July 28, 2010 / 5:50 PM / 9 years ago

Analysis: U.S. refineries still need to trim capacity

NEW YORK (Reuters) - Atlantic Basin refineries remain most at risk for closure as refiners cut more capacity to balance supply with still-weak demand for gasoline and other oil products, but refineries in other parts of the United States are not immune.

The global economy is expected to show signs of recovery in 2010 and oil demand is predicted to grow but key gasoline demand in the world’s largest oil consumer is not expected to return to its 2007 peak.

“Refineries at risk are not just in the Atlantic Basin,” said Mark Routt, senior staff consultant with the economics unit of Texas-based consultants, KBC Advanced Technologies.

“Small refiners will find it increasingly difficult to compete against economies of scale available to larger rivals. So, too places in Canada and even the U.S. Pacific Coast where there are several refineries are also under pressure.”


Northeastern refineries are most at risk because they face strong competition from European imports and lower-cost Gulf Coast plants for part of a shrinking gasoline pie.

“The East Coast is two different markets,” said Michael Hileman, Vice President of Texas-based consultants, Solomon Associates.

“European refiners dump their gasoline on the East Coast. With the Colonial Pipeline, they are linked to the Gulf Coast refineries which are large and efficient.”

A recent study by Washington-based energy consultants PFC Energy found risk of closure for 58 out of the 230 refineries feeding the Atlantic Basin, comprised of East Coast and European refineries, markets where demand has been declining for several years.

Sunoco Inc, Petroplus and Total closed refineries in 2009 totaling 1.1 million bpd of capacity in the Atlantic Basin due to poor profit margins.

“PFC Energy’s view is that the market environment is currently in the midst of a structural shift in demand that goes beyond the impacts of the economic downturn,” said Nathan Schaffer, Director of Downstream and Petrochemical Group.

The growing mandate for using renewable fuels is shifting any demand increase for gasoline to ethanol and other alternative fuels, adding to the pressure on lagging Northeast refiner margins.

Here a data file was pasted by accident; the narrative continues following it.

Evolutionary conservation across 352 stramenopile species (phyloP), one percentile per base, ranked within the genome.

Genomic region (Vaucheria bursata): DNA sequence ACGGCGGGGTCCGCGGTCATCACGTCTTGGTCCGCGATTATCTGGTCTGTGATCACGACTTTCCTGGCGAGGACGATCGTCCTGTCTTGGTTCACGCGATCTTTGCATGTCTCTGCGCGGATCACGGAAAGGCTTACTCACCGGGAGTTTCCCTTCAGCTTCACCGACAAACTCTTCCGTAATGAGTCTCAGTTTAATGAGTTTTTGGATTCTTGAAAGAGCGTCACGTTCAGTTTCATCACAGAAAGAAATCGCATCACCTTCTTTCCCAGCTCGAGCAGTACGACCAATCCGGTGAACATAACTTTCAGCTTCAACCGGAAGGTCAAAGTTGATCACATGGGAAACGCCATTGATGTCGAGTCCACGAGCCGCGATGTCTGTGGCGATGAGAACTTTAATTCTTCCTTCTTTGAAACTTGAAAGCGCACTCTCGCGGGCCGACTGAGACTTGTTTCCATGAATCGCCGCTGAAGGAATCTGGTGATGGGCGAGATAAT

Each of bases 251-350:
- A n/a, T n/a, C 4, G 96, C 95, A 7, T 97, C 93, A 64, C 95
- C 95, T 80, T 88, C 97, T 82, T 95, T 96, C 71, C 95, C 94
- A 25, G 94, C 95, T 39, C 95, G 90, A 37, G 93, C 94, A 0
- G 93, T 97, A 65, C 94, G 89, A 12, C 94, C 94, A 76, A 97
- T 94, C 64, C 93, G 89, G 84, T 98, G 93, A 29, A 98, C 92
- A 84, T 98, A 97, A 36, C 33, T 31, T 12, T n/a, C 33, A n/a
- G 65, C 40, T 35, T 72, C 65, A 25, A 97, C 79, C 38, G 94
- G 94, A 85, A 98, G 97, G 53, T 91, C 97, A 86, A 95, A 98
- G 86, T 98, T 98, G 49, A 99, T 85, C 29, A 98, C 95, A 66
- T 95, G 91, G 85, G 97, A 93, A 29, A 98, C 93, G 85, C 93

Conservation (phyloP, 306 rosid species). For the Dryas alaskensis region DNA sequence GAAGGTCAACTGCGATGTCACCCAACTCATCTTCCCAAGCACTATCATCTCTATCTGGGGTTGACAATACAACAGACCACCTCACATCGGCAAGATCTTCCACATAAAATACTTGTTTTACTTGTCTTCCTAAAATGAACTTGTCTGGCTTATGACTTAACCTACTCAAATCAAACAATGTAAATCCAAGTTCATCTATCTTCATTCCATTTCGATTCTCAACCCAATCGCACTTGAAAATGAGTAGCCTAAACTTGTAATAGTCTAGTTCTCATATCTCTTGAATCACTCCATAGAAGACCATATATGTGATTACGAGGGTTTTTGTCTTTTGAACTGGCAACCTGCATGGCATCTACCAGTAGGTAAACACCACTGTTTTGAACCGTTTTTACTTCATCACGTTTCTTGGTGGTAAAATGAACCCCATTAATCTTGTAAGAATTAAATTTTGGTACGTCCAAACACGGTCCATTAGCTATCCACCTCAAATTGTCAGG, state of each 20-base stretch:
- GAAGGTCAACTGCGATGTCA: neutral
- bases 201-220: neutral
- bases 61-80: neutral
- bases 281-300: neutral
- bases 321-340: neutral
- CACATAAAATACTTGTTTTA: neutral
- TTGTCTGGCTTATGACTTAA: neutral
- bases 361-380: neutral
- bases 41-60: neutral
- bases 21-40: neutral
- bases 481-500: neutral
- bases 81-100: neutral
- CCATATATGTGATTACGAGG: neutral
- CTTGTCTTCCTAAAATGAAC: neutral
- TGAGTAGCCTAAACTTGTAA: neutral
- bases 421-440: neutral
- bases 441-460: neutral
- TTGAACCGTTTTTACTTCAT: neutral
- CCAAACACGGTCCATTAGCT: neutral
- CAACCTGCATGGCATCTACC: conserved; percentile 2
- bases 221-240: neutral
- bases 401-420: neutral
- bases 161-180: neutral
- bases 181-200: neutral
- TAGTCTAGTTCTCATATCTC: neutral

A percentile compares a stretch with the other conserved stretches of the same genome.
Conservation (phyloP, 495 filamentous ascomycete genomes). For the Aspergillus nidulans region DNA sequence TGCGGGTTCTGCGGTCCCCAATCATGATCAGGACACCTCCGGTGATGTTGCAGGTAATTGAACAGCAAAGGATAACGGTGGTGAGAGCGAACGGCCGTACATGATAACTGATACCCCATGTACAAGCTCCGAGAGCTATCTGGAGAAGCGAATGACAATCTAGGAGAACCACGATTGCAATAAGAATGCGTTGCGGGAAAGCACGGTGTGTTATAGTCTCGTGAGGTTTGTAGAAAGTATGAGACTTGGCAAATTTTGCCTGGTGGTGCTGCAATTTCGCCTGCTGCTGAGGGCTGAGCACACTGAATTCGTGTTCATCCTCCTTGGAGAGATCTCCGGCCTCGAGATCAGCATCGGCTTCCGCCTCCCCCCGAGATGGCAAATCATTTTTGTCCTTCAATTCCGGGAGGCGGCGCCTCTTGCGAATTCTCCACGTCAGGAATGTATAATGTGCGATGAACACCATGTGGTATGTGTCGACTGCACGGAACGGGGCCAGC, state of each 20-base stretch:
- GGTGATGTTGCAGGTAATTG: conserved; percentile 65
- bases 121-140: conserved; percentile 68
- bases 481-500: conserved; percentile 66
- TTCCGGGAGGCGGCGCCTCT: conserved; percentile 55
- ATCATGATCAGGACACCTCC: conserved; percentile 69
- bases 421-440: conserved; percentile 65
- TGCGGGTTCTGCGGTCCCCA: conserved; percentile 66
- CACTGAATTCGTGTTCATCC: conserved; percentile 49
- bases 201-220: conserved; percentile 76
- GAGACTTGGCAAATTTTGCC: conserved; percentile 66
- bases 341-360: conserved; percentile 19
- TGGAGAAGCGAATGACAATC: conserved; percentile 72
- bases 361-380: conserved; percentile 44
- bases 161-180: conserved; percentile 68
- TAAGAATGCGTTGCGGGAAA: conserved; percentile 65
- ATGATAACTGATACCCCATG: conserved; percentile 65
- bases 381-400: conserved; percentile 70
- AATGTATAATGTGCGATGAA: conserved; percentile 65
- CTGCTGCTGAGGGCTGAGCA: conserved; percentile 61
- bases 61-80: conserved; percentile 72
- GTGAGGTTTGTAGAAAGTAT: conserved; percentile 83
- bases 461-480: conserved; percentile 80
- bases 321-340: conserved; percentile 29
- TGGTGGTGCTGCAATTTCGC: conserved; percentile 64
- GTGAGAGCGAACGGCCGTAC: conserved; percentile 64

According to Credit Suisse, which closely tracks U.S. and global refinery profit margins, the four other U.S. regions are beating margin forecasts, with only the Northeast profits lagging at $7.63 a barrel versus expectations of $8.50.


U.S. products demand has dropped about 2 million barrels per day from 2007 levels of 18.46 million bpd, eroded by the economic crisis.

East Coast gasoline demand was 13.5 percent below that level by March this year, and West Coast demand had fallen further, down 16.3 percent. Refiners in both regions adjusted their refinery runs down, mostly lagging the national average.

KBC’s Routt thinks California is well-positioned and will likely avoid closures but that refineries in Washington state, Alaska and Hawaii face pressure to rationalize.

Routt sees the Rockies region is relatively balanced but says that some smaller Gulf Coast refineries could at risk.

“The smaller players there are not going to get the economy of scale, particularly when Port Arthur comes on,” said Routt,

Motiva Enterprises LLC is expanding its joint venture Port Arthur, Texas refinery from 285,000 bpd to 600,000 bpd by 2012. Marathon Corp. recently completed a 180,000 bpd expansion of its 436,000 bpd Garyville, Louisiana refinery.

The Midwest is seen to be relatively immune for closures. The region cut almost half a million barrels of capacity beginning with 1990’s economic downturn by closing. A total of 1.2 million bpd of refinery capacity was permanently closed between 1990 and 2008.

With few exceptions, the region’s refinery run rates have exceeded the national average by several percentage points, eased along by access to Canadian oil flowing from Alberta’s oil sands.

As a result, some Midwestern refiners, like Marathon have been able to align supply from refineries with demand from gas stations.

“A large company with many refineries looks at the entire network. They look at the entire supply orbit cost,” said Solomon’s Hileman, citing Shell’s recent shutdown of their Montreal refinery as an example where the company decided it would be easier to meet supply obligations from other refineries.

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